If you do have a multi-meter, measure the voltage at the power terminals at the amplifiers- I would bet you'll see different numbers at each. If you have a spare piece of wire (doesn't need to be huge), connect it from the ground of one amp to the ground of the other amp- if the noise stops, find a way to make it a permanent connection or move the second amp to the same location as the original.

                      Another solution I have used is grounding the RCA cable shield- connect a wire to the outer sleeve of the plug or jack to a good ground- if the noise stops, solder the wire onto the cable and ground it.

                      You can also measure voltage between the amplifier ground connections- if it's a small number, you could use a ground loop isolator. I use PAC but have also used the ones from Radio Shack- if you're near one of the remaining RS stores, they might have some of these. If it causes the sound quality to change, I would recommend checking the rest of this and making the electrical connections as good as possible.

                      Battery condition can have an impact on noise, too- the battery is a large noise filter and if it has been depleted more than a couple of times, it can't do its job as well as it should. It may still start the engine, but it will be less than great for other functions.

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                      • #12
                        Thank you for all the tips! Can't tell you how much it's appreciated. When I have a chance I will give everything you suggested a try to see if I can't get to the bottom of this. I do have a multi meter so I can test voltage after I spend some time studying the website you provided. When you say ground the rca cable shield. Do I need to cut the outside covering off to get to the shield on the rca cable or how so you recommend do that?

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                        • #13
                          Where is the appropriate spot to set this multimeter to test?
                          Attached Files

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                          • #14
                            Originally posted by Brantf View Post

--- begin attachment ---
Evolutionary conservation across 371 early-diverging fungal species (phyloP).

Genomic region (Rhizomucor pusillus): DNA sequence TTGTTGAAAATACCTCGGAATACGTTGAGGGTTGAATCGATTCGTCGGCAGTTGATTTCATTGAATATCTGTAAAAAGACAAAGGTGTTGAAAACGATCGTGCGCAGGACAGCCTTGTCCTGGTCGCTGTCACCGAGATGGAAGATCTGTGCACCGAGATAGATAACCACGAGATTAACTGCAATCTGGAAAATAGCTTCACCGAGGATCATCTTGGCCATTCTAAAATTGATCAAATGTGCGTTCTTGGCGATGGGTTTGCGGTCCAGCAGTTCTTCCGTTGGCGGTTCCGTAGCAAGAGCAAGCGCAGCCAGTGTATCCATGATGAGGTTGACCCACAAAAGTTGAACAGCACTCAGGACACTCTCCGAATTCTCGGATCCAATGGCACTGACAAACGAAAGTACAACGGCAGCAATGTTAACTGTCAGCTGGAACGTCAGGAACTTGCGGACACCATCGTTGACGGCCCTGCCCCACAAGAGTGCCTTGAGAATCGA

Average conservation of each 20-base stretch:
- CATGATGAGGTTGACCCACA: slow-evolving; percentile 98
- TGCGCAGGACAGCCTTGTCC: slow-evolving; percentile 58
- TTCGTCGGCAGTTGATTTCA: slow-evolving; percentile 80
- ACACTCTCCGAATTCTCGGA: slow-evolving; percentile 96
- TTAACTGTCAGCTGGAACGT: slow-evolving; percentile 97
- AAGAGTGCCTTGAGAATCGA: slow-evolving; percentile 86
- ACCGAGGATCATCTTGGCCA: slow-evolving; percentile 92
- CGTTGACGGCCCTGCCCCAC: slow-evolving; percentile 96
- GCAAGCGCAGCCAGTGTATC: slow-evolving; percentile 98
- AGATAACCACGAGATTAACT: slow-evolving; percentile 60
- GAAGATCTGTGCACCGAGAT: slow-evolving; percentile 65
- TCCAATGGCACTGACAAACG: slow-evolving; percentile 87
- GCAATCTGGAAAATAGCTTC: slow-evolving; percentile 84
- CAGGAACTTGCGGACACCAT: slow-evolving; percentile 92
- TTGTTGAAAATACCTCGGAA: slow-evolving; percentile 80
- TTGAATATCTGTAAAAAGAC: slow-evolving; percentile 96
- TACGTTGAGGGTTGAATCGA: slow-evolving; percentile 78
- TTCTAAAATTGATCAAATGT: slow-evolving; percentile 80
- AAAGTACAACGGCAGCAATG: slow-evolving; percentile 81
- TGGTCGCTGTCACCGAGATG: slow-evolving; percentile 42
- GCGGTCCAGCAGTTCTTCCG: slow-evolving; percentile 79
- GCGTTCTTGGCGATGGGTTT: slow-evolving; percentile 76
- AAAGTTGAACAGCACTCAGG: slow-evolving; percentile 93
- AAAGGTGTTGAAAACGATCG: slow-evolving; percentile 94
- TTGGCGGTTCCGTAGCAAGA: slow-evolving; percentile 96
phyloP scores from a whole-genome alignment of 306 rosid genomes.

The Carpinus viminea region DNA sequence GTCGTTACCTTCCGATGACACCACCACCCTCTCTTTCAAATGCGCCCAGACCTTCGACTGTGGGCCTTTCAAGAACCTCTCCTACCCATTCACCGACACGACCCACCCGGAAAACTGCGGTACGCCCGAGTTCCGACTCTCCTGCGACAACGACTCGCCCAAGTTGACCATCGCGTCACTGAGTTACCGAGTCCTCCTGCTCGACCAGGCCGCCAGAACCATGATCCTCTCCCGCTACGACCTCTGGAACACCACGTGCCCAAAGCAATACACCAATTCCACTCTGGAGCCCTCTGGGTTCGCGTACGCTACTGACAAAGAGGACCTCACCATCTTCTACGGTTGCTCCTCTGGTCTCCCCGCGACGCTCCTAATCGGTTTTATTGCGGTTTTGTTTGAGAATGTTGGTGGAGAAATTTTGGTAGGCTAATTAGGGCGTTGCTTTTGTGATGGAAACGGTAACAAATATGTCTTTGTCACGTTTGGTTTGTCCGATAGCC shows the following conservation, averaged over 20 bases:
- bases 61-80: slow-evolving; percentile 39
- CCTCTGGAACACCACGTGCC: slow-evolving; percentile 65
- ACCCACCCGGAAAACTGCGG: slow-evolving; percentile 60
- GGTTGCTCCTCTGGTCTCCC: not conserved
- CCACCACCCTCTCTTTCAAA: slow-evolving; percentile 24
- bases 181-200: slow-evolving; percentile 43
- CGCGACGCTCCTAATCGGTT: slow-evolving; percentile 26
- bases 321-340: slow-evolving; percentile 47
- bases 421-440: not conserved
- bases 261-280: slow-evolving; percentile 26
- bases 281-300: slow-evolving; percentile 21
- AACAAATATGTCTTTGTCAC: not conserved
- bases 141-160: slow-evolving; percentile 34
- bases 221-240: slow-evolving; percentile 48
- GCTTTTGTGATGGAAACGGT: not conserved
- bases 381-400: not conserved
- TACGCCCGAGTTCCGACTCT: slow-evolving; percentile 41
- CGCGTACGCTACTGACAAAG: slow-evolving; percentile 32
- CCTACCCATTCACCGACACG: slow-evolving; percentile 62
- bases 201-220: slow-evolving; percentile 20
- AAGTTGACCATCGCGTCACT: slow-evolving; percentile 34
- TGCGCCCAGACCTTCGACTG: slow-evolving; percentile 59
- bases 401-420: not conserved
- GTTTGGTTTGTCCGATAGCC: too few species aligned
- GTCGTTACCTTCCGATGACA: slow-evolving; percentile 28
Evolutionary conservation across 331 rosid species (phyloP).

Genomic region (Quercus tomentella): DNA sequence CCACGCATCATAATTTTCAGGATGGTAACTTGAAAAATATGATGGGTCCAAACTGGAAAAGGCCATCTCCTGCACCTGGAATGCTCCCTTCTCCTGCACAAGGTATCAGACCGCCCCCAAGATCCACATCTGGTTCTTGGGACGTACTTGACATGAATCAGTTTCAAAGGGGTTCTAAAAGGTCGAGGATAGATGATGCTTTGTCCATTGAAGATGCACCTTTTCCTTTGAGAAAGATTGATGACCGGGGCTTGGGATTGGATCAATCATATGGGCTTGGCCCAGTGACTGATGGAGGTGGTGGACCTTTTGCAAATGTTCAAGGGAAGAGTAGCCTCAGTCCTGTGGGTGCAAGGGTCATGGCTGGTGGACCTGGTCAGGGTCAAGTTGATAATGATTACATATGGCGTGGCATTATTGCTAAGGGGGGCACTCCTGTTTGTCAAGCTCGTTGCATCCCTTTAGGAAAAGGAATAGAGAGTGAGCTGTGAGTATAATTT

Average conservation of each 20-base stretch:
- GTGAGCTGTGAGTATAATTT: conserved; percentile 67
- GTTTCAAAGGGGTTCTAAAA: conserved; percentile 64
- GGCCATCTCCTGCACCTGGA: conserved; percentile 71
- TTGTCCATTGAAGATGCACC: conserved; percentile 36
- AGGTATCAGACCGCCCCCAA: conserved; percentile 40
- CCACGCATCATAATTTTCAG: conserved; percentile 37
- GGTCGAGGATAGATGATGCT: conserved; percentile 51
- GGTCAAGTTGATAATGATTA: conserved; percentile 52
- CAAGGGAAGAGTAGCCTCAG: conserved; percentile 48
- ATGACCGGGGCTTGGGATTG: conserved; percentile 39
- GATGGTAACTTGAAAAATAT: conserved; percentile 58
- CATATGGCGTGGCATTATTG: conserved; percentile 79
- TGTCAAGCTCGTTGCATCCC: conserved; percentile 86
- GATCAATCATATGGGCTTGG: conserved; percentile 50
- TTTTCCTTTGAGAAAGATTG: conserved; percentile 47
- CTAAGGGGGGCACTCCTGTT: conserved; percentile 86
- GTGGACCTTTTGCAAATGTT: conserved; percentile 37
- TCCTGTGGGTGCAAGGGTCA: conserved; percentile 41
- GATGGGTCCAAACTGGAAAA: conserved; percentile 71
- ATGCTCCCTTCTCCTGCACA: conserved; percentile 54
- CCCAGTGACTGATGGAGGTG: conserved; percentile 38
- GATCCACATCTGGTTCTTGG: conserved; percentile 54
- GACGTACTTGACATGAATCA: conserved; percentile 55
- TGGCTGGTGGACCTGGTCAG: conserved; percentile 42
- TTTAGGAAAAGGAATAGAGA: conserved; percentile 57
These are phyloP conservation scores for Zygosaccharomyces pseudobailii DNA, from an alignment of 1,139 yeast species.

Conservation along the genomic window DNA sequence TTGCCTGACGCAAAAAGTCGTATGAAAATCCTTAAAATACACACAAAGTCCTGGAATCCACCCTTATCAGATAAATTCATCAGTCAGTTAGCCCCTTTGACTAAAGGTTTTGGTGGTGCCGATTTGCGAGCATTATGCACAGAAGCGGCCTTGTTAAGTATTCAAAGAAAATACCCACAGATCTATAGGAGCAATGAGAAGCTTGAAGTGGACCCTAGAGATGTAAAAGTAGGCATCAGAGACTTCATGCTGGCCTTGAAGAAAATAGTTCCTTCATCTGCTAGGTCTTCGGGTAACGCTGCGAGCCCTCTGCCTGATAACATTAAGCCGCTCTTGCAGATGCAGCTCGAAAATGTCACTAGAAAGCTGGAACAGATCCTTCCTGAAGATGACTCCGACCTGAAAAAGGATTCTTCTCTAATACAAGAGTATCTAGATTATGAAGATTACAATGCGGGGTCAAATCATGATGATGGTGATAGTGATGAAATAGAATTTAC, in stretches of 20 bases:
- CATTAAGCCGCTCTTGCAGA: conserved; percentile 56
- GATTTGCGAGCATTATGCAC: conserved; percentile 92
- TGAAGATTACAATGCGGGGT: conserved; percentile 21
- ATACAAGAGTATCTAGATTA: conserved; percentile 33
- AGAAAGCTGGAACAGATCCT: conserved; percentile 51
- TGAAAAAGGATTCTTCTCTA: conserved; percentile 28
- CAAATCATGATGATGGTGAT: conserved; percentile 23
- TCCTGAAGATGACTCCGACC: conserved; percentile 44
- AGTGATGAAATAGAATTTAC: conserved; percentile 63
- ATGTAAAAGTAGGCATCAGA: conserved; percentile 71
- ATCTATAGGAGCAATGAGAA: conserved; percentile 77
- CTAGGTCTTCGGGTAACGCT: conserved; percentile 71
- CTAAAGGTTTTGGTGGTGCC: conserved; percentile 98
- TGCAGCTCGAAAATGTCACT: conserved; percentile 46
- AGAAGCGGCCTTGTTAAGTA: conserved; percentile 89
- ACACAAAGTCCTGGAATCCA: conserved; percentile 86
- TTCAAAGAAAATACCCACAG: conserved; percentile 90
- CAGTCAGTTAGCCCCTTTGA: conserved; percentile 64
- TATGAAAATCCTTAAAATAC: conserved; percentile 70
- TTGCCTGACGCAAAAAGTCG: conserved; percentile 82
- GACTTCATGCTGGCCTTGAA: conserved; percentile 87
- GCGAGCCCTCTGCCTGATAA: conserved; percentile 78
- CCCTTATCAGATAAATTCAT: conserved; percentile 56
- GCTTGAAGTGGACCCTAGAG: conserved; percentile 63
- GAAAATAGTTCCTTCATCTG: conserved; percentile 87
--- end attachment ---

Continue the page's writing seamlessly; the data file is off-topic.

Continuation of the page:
Thank you for all the tips! Can't tell you how much it's appreciated. When I have a chance I will give everything you suggested a try to see if I can't get to the bottom of this. I do have a multi meter so I can test voltage after I spend some time studying the website you provided. When you say ground the rca cable shield. Do I need to cut the outside covering off to get to the shield on the rca cable or how so you recommend do that?
                            If the shield on the plug is visible, you should be able to solder onto ityou can try grounding it at both ends- it doesn't matter as long as it works, but if it fails to help, you'll need to do the other wiring method.

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                            • #15
                              Originally posted by JimN View Post
                              If the shield on the plug is visible, you should be able to solder onto ityou can try grounding it at both ends- it doesn't matter as long as it works, but if it fails to help, you'll need to do the other wiring method.
                              Jim, in an effort to get this all right this time around while I'm messing with it. Do you think I would benefit from moving my second amp under the console where the first is. Then running a single two gauge power and ground to distribution blocks under the console. Finally powering both Amps and the Hu from those single distribution blocks? Or should I be putting the distribution blocks close to the battery? I know you are suppose to put the fuses near the battery on each power run so I wasn't sure how that would work.. could I fuse the 2 gauge to the distribution block?